WASHINGTON — Hours after Israel defied the international community by approving the construction of roughly 2,500 settlement homes in the West Bank, the nascent Trump administration declined to comment on the controversial move, marking a dramatic break from the policy of former President Barack Obama, who routinely castigated Israel for building in such areas.
Asked at Tuesday’s daily press briefing for a response to Israel’s announcement, White House press secretary Sean Spicer neither approved nor condemned the decision, saying that President Donald Trump would discuss the matter when Prime Minister Benjamin Netanyahu visits Washington next month.
“We’re going to have a meeting with Prime Minister Netanyahu and we’ll continue to discuss that,” he said. “Israel continues to be a huge ally of the United States, he wants to grow closer with Israel, to make sure that it gets the full respect that it deserves in the Middle East.”
The settlement announcement came two days after Trump and Netanyahu had their first phone call since the president assumed power, in which they discussed the Iranian threat and Mideast peace process. Neither the readouts from the White House or Prime Minister’s Office addressed the settlement issue.
Earlier Tuesday, Israel approved the large-scale expansion of West Bank settlements, with 2,500 new homes to be built, most of them inside what Israel considers the principle blocs it expects to retain under a peace deal in exchange for mutually agreed upon land swaps. The exact location and scope of those blocs, however, have never been agreed upon by Israelis and Palestinians.
The decision also came two days after a Jerusalem planning committee approved 566 housing units in East Jerusalem, a move that was delayed by former president Obama’s strong objections, but came shortly after the Sunday phone conversation between Trump and Netanyahu.
“We’re building — and will continue to build,” Netanyahu said Tuesday after the new building plans were announced by Defense Minister Avigdor Liberman, marking a policy shift to coincide with Trump’s arrival.
Spicer was equally evasive when asked if Trump intended to thwart the transfer of $221 million to the Palestinians ordered by Barack Obama on the final day of his presidency.
“I think when it comes to how US taxpayers money is spent in general, whether it is overseas or here at home, you have seen through the hiring freeze and other actions that he’s going to take that he is very concerned about how taxpayer money is spent, whether it is sent overseas, and what we get for it in terms of the relationship or our support for a democracy or aid for another country for their defenses,” Spicer said.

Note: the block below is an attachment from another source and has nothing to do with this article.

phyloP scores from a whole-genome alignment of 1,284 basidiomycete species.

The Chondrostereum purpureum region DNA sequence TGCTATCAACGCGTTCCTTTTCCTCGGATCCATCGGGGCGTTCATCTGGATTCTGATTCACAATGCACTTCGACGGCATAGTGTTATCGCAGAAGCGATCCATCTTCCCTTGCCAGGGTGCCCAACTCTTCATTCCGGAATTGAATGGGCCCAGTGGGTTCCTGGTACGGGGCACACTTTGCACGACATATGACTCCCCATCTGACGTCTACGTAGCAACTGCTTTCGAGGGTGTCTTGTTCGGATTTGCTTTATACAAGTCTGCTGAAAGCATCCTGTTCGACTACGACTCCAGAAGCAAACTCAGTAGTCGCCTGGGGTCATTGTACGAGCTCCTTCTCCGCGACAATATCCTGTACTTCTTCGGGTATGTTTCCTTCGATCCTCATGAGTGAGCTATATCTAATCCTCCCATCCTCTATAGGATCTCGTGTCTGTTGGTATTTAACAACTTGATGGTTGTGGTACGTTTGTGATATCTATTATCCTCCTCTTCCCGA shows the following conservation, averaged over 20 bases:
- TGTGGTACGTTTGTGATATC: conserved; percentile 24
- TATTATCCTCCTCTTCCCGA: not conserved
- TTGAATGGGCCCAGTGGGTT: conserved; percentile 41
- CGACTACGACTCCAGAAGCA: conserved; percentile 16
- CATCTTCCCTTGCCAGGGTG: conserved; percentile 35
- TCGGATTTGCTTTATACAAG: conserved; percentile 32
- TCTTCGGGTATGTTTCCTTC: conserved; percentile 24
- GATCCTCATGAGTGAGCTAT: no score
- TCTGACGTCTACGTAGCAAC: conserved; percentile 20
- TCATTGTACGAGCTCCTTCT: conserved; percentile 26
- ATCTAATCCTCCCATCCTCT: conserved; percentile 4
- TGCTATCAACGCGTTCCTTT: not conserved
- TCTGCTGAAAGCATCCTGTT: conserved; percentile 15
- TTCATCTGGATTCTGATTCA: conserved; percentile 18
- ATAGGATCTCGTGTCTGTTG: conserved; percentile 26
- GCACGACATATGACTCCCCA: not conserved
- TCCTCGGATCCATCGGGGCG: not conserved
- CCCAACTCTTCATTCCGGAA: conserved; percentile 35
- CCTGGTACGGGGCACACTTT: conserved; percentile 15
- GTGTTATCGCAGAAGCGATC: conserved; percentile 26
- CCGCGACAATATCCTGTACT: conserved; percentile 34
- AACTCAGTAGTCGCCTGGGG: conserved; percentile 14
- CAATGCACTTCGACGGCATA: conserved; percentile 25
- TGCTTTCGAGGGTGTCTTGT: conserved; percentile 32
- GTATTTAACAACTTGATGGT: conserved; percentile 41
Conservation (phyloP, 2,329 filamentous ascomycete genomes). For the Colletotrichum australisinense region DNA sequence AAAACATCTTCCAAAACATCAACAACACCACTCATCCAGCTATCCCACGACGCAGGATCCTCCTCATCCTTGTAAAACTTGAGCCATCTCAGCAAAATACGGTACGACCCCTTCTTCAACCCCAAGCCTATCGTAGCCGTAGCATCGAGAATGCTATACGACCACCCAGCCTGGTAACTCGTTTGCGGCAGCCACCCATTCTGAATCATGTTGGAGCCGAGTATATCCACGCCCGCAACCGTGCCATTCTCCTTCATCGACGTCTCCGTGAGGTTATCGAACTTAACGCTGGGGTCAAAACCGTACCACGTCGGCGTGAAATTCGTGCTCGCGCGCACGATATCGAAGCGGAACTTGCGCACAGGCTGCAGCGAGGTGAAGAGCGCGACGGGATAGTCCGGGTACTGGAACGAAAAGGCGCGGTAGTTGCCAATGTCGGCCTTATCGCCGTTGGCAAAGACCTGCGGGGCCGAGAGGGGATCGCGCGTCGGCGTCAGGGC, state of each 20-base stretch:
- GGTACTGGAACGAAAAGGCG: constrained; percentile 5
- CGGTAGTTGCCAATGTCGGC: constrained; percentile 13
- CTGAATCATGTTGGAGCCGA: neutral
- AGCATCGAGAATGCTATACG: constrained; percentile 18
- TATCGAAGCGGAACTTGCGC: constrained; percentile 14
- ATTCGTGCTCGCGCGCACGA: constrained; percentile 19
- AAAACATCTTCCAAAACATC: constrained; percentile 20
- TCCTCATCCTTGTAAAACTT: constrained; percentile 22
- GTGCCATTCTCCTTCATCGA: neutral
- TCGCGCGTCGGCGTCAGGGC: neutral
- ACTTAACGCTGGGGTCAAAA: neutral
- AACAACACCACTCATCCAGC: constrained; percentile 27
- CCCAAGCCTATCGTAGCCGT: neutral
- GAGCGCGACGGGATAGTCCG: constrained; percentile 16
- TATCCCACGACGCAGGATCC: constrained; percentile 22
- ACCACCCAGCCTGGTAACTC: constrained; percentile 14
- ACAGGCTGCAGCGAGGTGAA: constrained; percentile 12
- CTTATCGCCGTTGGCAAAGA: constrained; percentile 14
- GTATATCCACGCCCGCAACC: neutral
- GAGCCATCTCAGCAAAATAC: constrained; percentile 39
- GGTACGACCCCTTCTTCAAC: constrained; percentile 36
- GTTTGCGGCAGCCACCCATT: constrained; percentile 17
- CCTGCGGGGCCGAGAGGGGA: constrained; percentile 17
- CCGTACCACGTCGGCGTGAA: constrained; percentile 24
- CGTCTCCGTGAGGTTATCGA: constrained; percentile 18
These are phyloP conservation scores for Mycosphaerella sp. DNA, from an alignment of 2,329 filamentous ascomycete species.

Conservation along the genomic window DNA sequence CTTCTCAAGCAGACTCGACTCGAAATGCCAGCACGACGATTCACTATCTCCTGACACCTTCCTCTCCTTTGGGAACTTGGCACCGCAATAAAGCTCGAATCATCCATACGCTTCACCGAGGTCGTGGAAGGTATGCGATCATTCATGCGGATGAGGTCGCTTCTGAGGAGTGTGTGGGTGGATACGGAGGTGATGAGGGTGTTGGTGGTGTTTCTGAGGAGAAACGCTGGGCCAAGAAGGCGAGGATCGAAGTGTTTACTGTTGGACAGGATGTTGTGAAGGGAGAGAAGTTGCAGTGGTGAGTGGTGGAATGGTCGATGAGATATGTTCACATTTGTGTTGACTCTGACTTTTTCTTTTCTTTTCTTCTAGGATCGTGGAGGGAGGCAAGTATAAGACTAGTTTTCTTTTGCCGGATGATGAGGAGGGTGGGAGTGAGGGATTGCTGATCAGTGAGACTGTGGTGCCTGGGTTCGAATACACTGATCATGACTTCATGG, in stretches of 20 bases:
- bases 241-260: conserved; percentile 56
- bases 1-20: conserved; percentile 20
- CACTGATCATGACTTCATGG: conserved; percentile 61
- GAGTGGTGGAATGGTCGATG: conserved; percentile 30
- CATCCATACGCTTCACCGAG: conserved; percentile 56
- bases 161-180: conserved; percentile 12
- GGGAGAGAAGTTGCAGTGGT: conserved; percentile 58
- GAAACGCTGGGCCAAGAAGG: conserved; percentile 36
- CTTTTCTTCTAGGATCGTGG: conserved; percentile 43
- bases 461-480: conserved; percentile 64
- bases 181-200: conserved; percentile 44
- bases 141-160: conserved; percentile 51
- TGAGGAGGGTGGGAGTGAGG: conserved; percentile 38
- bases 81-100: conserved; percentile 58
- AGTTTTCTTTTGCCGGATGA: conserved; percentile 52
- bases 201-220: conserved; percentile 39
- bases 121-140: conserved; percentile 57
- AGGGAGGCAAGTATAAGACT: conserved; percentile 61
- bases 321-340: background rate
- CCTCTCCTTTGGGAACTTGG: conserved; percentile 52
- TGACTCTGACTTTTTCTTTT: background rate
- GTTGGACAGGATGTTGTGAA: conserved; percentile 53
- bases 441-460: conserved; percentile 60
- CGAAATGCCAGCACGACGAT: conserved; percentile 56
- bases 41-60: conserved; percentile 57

“But [Trump’s] going to be examining all aspects of the budget and how we look at all money because I think there is a newfound respect for how the American people’s tax dollars are spent in this administration,” Spicer added.
Palestinians were swift to condemn the construction projects. “Once again, the Israeli government has proved that it is more committed to land theft and colonialism than to the two-state solution and the requirements for peace and stability,” said PLO Executive Committee member Hanan Ashrawi.
The announcement was also a rejoinder to the United Nations, a month after the Security Council, in a resolution on which Obama declined to impose a veto, condemned settlements as “having no legal validity” and constituting “a flagrant violation of international law.”
The Obama administration abstained on the measure, effectively allowing it to pass. In his waning weeks as president, Obama defended his decision by citing the settlement enterprise as damaging the viability of a two-state future for the parties.
The goal of advancing the resolution, Obama said last Wednesday, was “to simply say that the settlements, the growth of the settlements, are creating a reality on the ground that increasingly will make a two-state solution impossible.”
In a comprehensive speech on the conflict before stepping down, in which he excoriated settlement construction as an obstacle to peace, former secretary of state John Kerry warned Israel the “status quo is leading toward one state and perpetual occupation.”
But Trump has signaled he will take another approach to the issue as president, including by nominating his long-time friend and bankruptcy lawyer David Friedman, an outspoken supporter and financial donor to West Bank settlements, to serve as his ambassador to Israel.